Discussions about IoT adoption often take into consideration the expectations of what the next generation will do.
This is a challenging concept, since the next generation won’t be looking at buying the current generation of IoT products.
But there are starting to be some early indicators of some of the thinking of the next generation, at least about the current state of smart or connected objects.
For example, only 9% of teens are likely to own a wearable, according to a study of how teens and millennials use email, conducted by Adestra, a marketing a technology company.
More (19%) millennials, in this case those 19-34 years old, are more likely to own wearables.
As yet another indicator of not yet jumping aboard the IoT train, the majority (54%) of elementary school age children and 59% of those in middle school have no great interest in autonomous cars, as I wrote about here recently (Driverless Cars: Youngsters Don’t Want Them Either).
And it’s not because they don’t know about them, since most (57%) young Americans are aware of self-driving cars.
Of course, measuring the view of youngsters on say, wearable technology, is generally based on the state of wearable technology today. So if someone is 16 years old today, they may be in the market for a wearable when they’re 21.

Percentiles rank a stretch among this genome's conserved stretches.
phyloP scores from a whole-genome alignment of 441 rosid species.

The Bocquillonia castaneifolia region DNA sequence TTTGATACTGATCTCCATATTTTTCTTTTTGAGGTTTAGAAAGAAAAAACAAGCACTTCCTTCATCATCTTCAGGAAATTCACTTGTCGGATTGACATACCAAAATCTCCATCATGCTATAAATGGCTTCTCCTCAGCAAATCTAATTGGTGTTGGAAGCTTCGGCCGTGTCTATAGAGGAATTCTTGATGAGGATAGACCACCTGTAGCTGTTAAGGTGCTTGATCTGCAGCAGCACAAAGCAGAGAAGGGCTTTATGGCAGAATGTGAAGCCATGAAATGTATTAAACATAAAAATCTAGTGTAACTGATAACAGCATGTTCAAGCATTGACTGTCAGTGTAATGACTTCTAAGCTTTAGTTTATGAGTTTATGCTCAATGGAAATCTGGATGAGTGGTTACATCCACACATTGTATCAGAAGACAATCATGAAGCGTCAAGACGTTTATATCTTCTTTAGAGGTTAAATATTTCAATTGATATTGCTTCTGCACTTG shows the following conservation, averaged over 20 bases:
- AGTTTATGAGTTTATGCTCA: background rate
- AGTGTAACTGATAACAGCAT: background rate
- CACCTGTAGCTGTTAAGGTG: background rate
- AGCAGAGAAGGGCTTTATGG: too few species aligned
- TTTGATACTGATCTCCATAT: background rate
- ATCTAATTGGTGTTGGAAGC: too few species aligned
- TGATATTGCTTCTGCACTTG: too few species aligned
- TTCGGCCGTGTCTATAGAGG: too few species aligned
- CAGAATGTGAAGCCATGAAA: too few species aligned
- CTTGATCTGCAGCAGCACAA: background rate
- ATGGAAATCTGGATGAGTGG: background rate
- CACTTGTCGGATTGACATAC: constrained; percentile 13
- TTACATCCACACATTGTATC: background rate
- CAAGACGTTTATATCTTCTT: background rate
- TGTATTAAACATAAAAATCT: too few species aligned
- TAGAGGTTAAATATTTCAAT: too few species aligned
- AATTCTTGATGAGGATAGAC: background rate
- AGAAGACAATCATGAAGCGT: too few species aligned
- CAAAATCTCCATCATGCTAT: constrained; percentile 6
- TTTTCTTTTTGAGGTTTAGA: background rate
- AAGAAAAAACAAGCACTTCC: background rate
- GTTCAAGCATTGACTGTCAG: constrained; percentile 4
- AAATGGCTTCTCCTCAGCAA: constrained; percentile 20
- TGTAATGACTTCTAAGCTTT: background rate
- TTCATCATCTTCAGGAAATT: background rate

The state of wearable technology today compared to five years from now could be like going from the early days of BlackBerries to the later days of state-of-the-art smartphones like Apple’s iPhone or Android’s Nexus.
And behaviors change. For example, most (61%) of those 14 to 18 years old have iPhones. However, the majority (57%) of those 19 to 34 years old have an Android device.
The behavior of teens relating to the adoption of the Internet of Things is a moving target, as is the evolution of the IoT itself.
The magic and the marketing opportunity will explode when the two near alignment.